Grace and Franklin Bernsen Foundation: Oklahoma Grants

OVERVIEW: This locally focused funder gives to a many different religious, charitable, scientific, literary and educational causes in the Tulsa metropolitan area. The average grants have been around $10,000 to $15,000, lately.

FUNDING AREAS: Arts & culture, diseases, child welfare, youth, the elderly, human services, higher education, Protestant religious causes, zoos, mental health care

IP TAKE: This is a great funder for Tulsa-based nonprofits in pretty much any sector to get familiar with. The foundation’s giving strategy is as broad as its geographic one is narrow. This is your go-to funder for capital campaign and construction support.

PROFILE: The Grace and Franklin Bernsen Foundation was established in 1968 and focuses grantmaking on the couple’s long-time home of Tulsa. Within the Tulsa, Oklahoma metropolitan area, the foundation awards grants to a broad range of religious, charitable, scientific, literary and educational causes.

Franklin Benson was raised and educated in Pennsylvania and New Jersey, but later became involved in the silent motion picture industry in California. He worked alongside film greats like Charlie Chaplin as an extra in several film productions.

However, Franklin’s career and fortune are rooted in the oil industry. He worked in the Taft oil field for General Petroleum Company and the Lucey Manufacturing Corporation. After serving in World War I, he was sent to north central Oklahoma to pursue sales for Lucey. The years after the war were an exciting time for the local oil industry, and Franklin quickly became the president of the Tulsa-based Lucey Products Company.

Throughout their lifetimes, the Bernsen couple became involved in philanthropy and made significant donations to the First Presbyterian Church, the Tulsa Philharmonic, the Philbrook Museum of Art, St. John’s Hospital, and the Boy Scouts. They always embraced the notion of large “impact grants,” rather than donations that keep nonprofits running with day-to-day operations. Today, the foundation trustees and staff keep their spirits alive by awarding large, periodic grants.

At the end of the third quarter of 2014, the foundation reported over $30 million in assets and over $1.7 million in total giving. Historically, subjects of interest have included arts & culture, diseases, child welfare, human services, higher education, Protestant religious causes, zoos, and mental health care. Typical grant amounts range from $2,000 to $200,000.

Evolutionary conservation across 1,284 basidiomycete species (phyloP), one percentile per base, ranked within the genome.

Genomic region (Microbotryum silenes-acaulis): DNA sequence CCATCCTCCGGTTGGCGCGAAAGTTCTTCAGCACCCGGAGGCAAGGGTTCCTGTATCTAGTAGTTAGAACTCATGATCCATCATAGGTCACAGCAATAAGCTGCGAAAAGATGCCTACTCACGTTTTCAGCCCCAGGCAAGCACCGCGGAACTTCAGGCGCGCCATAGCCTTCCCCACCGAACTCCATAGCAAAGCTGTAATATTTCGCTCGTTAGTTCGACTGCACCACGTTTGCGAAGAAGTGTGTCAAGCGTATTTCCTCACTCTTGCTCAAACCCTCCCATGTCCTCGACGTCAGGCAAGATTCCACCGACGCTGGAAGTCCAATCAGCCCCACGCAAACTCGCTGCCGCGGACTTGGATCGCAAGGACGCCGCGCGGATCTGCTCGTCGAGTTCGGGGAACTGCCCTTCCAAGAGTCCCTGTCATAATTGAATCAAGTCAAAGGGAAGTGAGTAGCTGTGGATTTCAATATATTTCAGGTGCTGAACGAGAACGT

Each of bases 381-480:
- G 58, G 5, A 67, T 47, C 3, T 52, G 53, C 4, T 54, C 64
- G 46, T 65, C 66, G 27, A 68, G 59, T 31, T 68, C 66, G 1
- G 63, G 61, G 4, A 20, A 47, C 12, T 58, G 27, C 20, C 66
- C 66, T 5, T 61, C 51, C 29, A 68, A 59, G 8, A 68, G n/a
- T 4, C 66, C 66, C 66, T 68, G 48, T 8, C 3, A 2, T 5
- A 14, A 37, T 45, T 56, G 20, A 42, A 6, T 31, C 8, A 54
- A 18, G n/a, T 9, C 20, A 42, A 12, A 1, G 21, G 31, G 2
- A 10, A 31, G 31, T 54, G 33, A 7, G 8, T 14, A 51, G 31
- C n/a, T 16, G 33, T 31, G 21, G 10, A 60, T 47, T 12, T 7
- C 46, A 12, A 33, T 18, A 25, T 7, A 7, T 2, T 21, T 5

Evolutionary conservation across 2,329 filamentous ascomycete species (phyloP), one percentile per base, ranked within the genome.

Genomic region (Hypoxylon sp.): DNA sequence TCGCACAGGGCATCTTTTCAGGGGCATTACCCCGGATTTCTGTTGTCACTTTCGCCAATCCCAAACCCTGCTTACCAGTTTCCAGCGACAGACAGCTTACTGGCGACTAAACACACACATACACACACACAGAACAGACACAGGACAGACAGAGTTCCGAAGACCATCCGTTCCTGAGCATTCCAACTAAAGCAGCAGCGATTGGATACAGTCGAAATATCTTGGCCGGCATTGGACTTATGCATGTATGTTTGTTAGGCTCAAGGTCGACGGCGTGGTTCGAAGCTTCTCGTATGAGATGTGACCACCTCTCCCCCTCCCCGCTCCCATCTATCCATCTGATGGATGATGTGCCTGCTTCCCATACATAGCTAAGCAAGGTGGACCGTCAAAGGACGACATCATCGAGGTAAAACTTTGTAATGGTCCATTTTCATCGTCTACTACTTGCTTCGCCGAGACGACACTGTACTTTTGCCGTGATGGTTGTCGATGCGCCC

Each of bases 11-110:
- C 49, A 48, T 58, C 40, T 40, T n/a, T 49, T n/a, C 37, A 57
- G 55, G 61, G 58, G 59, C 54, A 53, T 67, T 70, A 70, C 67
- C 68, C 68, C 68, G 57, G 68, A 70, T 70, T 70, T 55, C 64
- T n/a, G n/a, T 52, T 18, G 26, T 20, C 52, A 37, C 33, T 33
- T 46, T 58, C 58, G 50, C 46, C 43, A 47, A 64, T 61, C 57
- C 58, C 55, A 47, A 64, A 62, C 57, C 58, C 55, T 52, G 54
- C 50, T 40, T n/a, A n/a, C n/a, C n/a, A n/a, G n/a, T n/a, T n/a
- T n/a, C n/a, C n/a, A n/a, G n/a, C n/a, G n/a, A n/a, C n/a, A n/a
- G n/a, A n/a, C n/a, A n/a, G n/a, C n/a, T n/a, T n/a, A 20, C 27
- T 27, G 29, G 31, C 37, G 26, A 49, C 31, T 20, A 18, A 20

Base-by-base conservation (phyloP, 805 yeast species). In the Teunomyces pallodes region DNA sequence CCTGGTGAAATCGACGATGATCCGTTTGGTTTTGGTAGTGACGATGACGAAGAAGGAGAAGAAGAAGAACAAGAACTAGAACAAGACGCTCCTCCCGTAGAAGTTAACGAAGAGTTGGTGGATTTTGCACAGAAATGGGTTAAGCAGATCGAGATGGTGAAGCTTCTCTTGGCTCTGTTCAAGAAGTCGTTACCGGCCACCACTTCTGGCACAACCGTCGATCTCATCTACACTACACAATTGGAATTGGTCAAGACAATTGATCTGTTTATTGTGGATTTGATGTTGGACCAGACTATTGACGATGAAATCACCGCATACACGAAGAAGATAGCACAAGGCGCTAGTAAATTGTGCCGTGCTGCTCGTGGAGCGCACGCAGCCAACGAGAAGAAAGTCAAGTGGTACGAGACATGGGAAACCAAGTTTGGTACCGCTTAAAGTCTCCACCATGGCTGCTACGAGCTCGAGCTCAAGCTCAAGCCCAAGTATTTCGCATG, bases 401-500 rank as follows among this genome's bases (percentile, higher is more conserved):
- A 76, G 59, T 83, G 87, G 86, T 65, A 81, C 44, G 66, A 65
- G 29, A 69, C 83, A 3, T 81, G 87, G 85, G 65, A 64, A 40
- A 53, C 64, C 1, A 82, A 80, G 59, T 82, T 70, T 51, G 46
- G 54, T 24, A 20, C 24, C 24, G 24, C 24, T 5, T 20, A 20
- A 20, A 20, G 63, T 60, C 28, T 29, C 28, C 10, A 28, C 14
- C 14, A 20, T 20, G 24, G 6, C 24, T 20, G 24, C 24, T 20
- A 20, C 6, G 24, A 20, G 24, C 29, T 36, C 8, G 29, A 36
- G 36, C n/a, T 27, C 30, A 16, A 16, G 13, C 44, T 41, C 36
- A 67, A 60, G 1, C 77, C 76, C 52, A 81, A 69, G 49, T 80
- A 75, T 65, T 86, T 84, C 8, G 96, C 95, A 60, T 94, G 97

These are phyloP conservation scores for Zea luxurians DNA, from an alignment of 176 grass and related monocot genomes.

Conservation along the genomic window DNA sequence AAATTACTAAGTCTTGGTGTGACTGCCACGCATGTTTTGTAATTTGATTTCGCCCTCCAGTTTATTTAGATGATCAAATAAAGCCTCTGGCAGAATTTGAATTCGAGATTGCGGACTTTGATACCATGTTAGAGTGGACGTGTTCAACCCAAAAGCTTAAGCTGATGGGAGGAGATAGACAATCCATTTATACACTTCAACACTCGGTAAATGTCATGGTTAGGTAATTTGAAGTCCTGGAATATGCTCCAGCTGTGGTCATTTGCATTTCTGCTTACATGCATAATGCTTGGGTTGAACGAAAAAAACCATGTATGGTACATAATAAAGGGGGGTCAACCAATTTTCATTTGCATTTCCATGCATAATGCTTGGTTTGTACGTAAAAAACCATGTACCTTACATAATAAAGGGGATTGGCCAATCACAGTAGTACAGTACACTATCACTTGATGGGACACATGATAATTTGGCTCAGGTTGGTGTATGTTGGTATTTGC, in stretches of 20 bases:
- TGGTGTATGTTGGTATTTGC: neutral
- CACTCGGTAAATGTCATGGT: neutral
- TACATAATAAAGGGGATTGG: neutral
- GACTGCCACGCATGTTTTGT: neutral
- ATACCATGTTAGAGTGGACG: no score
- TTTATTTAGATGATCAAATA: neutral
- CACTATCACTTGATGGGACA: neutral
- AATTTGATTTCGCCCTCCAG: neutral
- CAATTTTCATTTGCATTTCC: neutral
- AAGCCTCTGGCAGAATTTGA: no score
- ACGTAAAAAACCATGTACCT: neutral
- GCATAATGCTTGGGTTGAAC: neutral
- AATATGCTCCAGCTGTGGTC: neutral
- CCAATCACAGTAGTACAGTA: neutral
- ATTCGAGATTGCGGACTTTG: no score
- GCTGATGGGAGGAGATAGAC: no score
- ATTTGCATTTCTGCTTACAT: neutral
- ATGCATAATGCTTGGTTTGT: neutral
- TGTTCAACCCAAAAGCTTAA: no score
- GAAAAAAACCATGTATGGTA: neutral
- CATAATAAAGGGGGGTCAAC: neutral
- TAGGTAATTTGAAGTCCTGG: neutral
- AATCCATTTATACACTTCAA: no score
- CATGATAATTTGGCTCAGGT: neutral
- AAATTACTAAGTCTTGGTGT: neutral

Grantees receiving the largest awards in recent years include the following:

  • Crosstown Learning Center - $216,448 for capital construction
  • Girl Scouts of Eastern Oklahoma - $100,000 for capital construction
  • LIFE Senior Services - $100,000 for program support
  • Little Light House - $100,000 for capital construction
  • Tulsa Boys’ Home - $150,000 for capital campaign
  • Tulsa Botanical Garden - $100,000 for program support

As you can see, this is a funder of capital costs and program funding—not general operating support. The foundation also does not consider continuing or additional support for the same program. The average grant lately has been $10,000 to $15,000, and multi-year grants are possible with this funder.

Although education funding is occasionally provided, elementary and secondary school programs will only be considered if they serve at-risk or disabled children, or if you can tailor the program for all schools in the system. Make sure to read through the application guidelines and pay attention to nitpicky details like your font size, and steering clear of subtitles.

The board typically meets each month to review grant requests, which can be submitted at any time. Your best point of contact is foundation Administrator Margaret Skyles, who can be reached at 918-584-4711 or via email at The foundation has five trustees, one doubling up as “secretary,” but no other staff members.


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